16 The festivals – simple gratitude, which I regret going out of fashion
17 More capital offences, but also a humble king and a fair legal system
18 Supporting the priesthood, and advantages of being priests with a actual God
19 Justice: refuge cities de-escalating tribal disputes, and a fair legal system
20 Rules of military engagement, they are relatively humane when defending Israel, but merciless when claiming the land, which is the execution of God’s judgement. 
21 Very misc practical rules. I’m relieved the law has been fulfilled
22 More misc rules about property, marriage, staying separate.  Israel is like family. 
23 Laws of generosity, freeing slaves, sharing produce, not charging interest
24 More rules with a strong theme of Social justice, of caring for the weak. Deeply caring.
25 Final grab-bag of rules, fairness between locals & visitors, punishment for enemies
26 Moses wraps up the section with some encouragement to keep the rules. I see it as acknowledging that God is the source of all we have. 

Section 3: What comes next…
27 Two mountains, one for blessings one for curses, representing the Israelite’s life choices
28 The blessings and curses are not about earning God’s grace, but understanding it
29 The implications of the covenant, with promises comes responsibility to respond
30 Choose life – the law makes the choice clear, life or destruction
31 Moses prepares to die, appoints Joshua to lead, tells them to be “strong and courageous”
32 Moses’s song of judgment and grace, predicting failure of all but a remnant of Israel
33 Blessings for each of the tribes, the lands the will occupy matched to their character, the blessing of each parts is also a blessing of the whole nation, 12 in 1.
34 Moses’ death, a model of the humility and honesty he lived by



Deuteronomy 34

We will not see his like again. The funeral cliche. But of Moses it was true. The amazing leader, the one who spoke face to face with God. Humbly, from the inevitable mountable top, he views the land he will never reach, and it’s buried in a grave that is lost. They morn for 30 days and, with Joshua as leader, move on.

Jesus said the last shall be first in his kingdom. Moses, the rescued baby, the exiled killer, the reluctant spokesman, who pleaded with God for his faithless people over and over in the desert. The most humble the most unlikely, he left no physical memorial to his own greatness, he was all about God.


Deuteronomy 33

Tribes are great, families are better.

Moses’ song in the last chapter had a lot of bleak elements, but his final blessings to each tribe and all of Israel here are affectionate, strong and optimistic.

It starts majestically with Gods coming compared to the dawn reaching the tops of the mountains where they met him. They ascended the holy mountains, God descended to meet them. Israel would sing songs about that as they climbed to the temple.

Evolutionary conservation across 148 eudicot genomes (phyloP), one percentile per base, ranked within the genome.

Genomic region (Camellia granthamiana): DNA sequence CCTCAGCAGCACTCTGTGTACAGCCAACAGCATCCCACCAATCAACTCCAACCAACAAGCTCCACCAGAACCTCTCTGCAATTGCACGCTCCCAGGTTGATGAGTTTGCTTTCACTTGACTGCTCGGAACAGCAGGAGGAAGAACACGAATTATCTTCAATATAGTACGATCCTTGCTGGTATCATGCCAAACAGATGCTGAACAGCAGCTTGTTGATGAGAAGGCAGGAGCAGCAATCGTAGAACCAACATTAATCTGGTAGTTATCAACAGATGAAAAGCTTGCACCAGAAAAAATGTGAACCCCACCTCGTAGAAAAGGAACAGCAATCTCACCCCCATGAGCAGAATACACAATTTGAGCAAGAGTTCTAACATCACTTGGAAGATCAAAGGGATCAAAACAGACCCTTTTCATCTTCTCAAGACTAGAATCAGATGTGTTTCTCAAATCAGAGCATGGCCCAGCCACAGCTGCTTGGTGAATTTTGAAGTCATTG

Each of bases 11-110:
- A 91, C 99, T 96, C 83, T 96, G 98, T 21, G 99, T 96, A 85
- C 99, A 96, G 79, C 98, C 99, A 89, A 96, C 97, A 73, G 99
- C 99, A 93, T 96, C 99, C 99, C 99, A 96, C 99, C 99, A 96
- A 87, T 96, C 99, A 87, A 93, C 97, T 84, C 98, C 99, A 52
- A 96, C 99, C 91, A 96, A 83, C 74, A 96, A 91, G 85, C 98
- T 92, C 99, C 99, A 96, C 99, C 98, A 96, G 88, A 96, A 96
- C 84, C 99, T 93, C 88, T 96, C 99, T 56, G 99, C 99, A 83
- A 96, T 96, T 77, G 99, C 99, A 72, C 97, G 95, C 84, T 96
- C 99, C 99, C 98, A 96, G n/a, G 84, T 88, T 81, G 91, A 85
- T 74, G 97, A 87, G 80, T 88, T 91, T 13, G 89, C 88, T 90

Moses addresses each tribe like the person they are named for. We learn what God wants for them, what he values in them, and how he will help them.

Judah is the defender, he promises help.  God loves Levi’s single minded dedication, he will help them teach and guide the people.

Benjamin’s blessing recalls that he was a favourite child of Jacob, and anticipates that their land will include the temple. They are protected and protectors.

Joseph is greatly blessed, recalling the dreams he had of sun and moon bowing to him, and will bless greatly.

And so on, the characters of the tribal founders are linked to the land their tribes will inherit, and strength and abundance are wished for them.

Then the strengths and blessings of each are extended to all, the one nation has all the blessings of its parts, like a family. “Who is like you” Moses asks finally “a people saved by the lord?”

We are, Christians are like them.

We spend so much time disagreeing.  It’s not that there is never a good reason to disagree, but it needs to be in context as the smaller part of our relationship.

When I meet another Christian, I should focus on the blessing God has given to them, their blessing is the blessing of us all.

Deuteronomy 32

Moses’ song. Like the book it contains beauty and terror. 

The greatness of God is contrasted with the lousiness of the Israelites. It’s not a sentimental song. 

Their history is one of letting him down. Their future is being given great victories over the enemies God will judge, and then being judged themselves for squandering God’s grace by following other Gods. 

It ends by predicting that God will always stay faithful to a remnant of Israel. 

The song is not really a summary of the law, it’s a picture of God’s judgment and grace. These characteristics of God sit uncomfortably together. But understanding them is vital to get the significance of Jesus. 

Then sadly, Moses climbs a mountain to glimpse the land he will not inhabit because of his own sin. Few biblical characters have more grace, yet his judgment is unblinkingly recorded.

Grace costs. God is not a softy, who papers over evil, he looks at it, and recognises is destructive power. He fixes it, absorbs it, painfully.

Deuteronomy 31

Of course having told the Israelites to choose life in the last chapter, Moses goes straight on to prepare to die.